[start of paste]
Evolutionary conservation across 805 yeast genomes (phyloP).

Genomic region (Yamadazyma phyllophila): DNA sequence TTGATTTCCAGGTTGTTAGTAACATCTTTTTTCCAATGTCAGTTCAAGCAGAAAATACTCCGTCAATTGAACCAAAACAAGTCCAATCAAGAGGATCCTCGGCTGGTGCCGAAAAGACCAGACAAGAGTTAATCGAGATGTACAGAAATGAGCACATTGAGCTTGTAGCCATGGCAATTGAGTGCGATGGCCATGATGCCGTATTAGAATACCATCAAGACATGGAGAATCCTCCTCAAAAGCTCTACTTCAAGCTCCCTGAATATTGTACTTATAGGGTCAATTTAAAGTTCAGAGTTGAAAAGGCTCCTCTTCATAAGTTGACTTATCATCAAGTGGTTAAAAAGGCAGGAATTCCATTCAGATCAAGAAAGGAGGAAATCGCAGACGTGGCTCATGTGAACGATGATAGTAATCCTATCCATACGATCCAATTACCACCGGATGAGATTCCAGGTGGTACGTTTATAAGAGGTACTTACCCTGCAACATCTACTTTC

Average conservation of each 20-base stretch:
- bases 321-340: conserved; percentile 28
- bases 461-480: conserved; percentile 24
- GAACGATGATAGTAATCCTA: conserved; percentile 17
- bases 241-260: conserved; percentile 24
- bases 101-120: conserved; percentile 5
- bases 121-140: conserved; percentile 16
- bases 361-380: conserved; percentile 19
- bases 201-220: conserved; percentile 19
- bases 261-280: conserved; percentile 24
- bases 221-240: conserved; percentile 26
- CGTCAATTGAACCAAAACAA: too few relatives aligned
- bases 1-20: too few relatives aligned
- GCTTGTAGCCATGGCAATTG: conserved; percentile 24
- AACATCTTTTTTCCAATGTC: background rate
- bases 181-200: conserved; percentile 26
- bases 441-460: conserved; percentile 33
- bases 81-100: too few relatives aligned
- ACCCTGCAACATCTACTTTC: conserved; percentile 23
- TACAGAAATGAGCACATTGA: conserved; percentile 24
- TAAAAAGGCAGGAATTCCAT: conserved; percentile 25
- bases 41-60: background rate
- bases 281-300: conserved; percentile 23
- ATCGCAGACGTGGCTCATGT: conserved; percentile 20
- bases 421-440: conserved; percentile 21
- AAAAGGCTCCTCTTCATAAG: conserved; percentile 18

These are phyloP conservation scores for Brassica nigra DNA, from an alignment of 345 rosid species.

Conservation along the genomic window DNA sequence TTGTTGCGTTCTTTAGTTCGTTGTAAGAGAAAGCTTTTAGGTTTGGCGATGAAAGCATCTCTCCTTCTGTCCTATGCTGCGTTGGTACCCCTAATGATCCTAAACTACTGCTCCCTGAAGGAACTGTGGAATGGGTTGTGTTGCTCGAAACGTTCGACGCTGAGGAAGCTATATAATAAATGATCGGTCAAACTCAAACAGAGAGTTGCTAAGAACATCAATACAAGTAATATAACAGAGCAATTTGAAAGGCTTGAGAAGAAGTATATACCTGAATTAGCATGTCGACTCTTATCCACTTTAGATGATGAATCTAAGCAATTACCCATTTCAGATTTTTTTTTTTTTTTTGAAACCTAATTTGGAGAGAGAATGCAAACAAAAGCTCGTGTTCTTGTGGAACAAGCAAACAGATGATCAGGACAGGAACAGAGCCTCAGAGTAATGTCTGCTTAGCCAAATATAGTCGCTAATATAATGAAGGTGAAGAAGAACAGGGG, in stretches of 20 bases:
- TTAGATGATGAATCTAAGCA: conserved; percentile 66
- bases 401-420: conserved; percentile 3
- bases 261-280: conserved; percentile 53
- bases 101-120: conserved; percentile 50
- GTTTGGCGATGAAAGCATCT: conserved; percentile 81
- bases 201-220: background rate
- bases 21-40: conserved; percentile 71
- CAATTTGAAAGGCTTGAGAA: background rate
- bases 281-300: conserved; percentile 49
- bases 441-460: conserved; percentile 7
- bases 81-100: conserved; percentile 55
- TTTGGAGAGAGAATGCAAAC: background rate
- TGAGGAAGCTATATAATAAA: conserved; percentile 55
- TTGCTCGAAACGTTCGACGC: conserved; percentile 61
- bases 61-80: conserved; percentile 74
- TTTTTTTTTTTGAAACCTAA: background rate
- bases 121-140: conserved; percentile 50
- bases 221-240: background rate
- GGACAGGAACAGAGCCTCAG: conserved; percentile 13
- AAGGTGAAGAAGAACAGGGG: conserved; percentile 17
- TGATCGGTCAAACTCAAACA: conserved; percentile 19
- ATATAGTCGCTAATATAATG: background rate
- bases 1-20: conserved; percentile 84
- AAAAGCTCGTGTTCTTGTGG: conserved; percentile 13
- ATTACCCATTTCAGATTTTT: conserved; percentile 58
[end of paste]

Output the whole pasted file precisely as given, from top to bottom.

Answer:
Evolutionary conservation across 805 yeast genomes (phyloP).

Genomic region (Yamadazyma phyllophila): DNA sequence TTGATTTCCAGGTTGTTAGTAACATCTTTTTTCCAATGTCAGTTCAAGCAGAAAATACTCCGTCAATTGAACCAAAACAAGTCCAATCAAGAGGATCCTCGGCTGGTGCCGAAAAGACCAGACAAGAGTTAATCGAGATGTACAGAAATGAGCACATTGAGCTTGTAGCCATGGCAATTGAGTGCGATGGCCATGATGCCGTATTAGAATACCATCAAGACATGGAGAATCCTCCTCAAAAGCTCTACTTCAAGCTCCCTGAATATTGTACTTATAGGGTCAATTTAAAGTTCAGAGTTGAAAAGGCTCCTCTTCATAAGTTGACTTATCATCAAGTGGTTAAAAAGGCAGGAATTCCATTCAGATCAAGAAAGGAGGAAATCGCAGACGTGGCTCATGTGAACGATGATAGTAATCCTATCCATACGATCCAATTACCACCGGATGAGATTCCAGGTGGTACGTTTATAAGAGGTACTTACCCTGCAACATCTACTTTC

Average conservation of each 20-base stretch:
- bases 321-340: conserved; percentile 28
- bases 461-480: conserved; percentile 24
- GAACGATGATAGTAATCCTA: conserved; percentile 17
- bases 241-260: conserved; percentile 24
- bases 101-120: conserved; percentile 5
- bases 121-140: conserved; percentile 16
- bases 361-380: conserved; percentile 19
- bases 201-220: conserved; percentile 19
- bases 261-280: conserved; percentile 24
- bases 221-240: conserved; percentile 26
- CGTCAATTGAACCAAAACAA: too few relatives aligned
- bases 1-20: too few relatives aligned
- GCTTGTAGCCATGGCAATTG: conserved; percentile 24
- AACATCTTTTTTCCAATGTC: background rate
- bases 181-200: conserved; percentile 26
- bases 441-460: conserved; percentile 33
- bases 81-100: too few relatives aligned
- ACCCTGCAACATCTACTTTC: conserved; percentile 23
- TACAGAAATGAGCACATTGA: conserved; percentile 24
- TAAAAAGGCAGGAATTCCAT: conserved; percentile 25
- bases 41-60: background rate
- bases 281-300: conserved; percentile 23
- ATCGCAGACGTGGCTCATGT: conserved; percentile 20
- bases 421-440: conserved; percentile 21
- AAAAGGCTCCTCTTCATAAG: conserved; percentile 18

These are phyloP conservation scores for Brassica nigra DNA, from an alignment of 345 rosid species.

Conservation along the genomic window DNA sequence TTGTTGCGTTCTTTAGTTCGTTGTAAGAGAAAGCTTTTAGGTTTGGCGATGAAAGCATCTCTCCTTCTGTCCTATGCTGCGTTGGTACCCCTAATGATCCTAAACTACTGCTCCCTGAAGGAACTGTGGAATGGGTTGTGTTGCTCGAAACGTTCGACGCTGAGGAAGCTATATAATAAATGATCGGTCAAACTCAAACAGAGAGTTGCTAAGAACATCAATACAAGTAATATAACAGAGCAATTTGAAAGGCTTGAGAAGAAGTATATACCTGAATTAGCATGTCGACTCTTATCCACTTTAGATGATGAATCTAAGCAATTACCCATTTCAGATTTTTTTTTTTTTTTTGAAACCTAATTTGGAGAGAGAATGCAAACAAAAGCTCGTGTTCTTGTGGAACAAGCAAACAGATGATCAGGACAGGAACAGAGCCTCAGAGTAATGTCTGCTTAGCCAAATATAGTCGCTAATATAATGAAGGTGAAGAAGAACAGGGG, in stretches of 20 bases:
- TTAGATGATGAATCTAAGCA: conserved; percentile 66
- bases 401-420: conserved; percentile 3
- bases 261-280: conserved; percentile 53
- bases 101-120: conserved; percentile 50
- GTTTGGCGATGAAAGCATCT: conserved; percentile 81
- bases 201-220: background rate
- bases 21-40: conserved; percentile 71
- CAATTTGAAAGGCTTGAGAA: background rate
- bases 281-300: conserved; percentile 49
- bases 441-460: conserved; percentile 7
- bases 81-100: conserved; percentile 55
- TTTGGAGAGAGAATGCAAAC: background rate
- TGAGGAAGCTATATAATAAA: conserved; percentile 55
- TTGCTCGAAACGTTCGACGC: conserved; percentile 61
- bases 61-80: conserved; percentile 74
- TTTTTTTTTTTGAAACCTAA: background rate
- bases 121-140: conserved; percentile 50
- bases 221-240: background rate
- GGACAGGAACAGAGCCTCAG: conserved; percentile 13
- AAGGTGAAGAAGAACAGGGG: conserved; percentile 17
- TGATCGGTCAAACTCAAACA: conserved; percentile 19
- ATATAGTCGCTAATATAATG: background rate
- bases 1-20: conserved; percentile 84
- AAAAGCTCGTGTTCTTGTGG: conserved; percentile 13
- ATTACCCATTTCAGATTTTT: conserved; percentile 58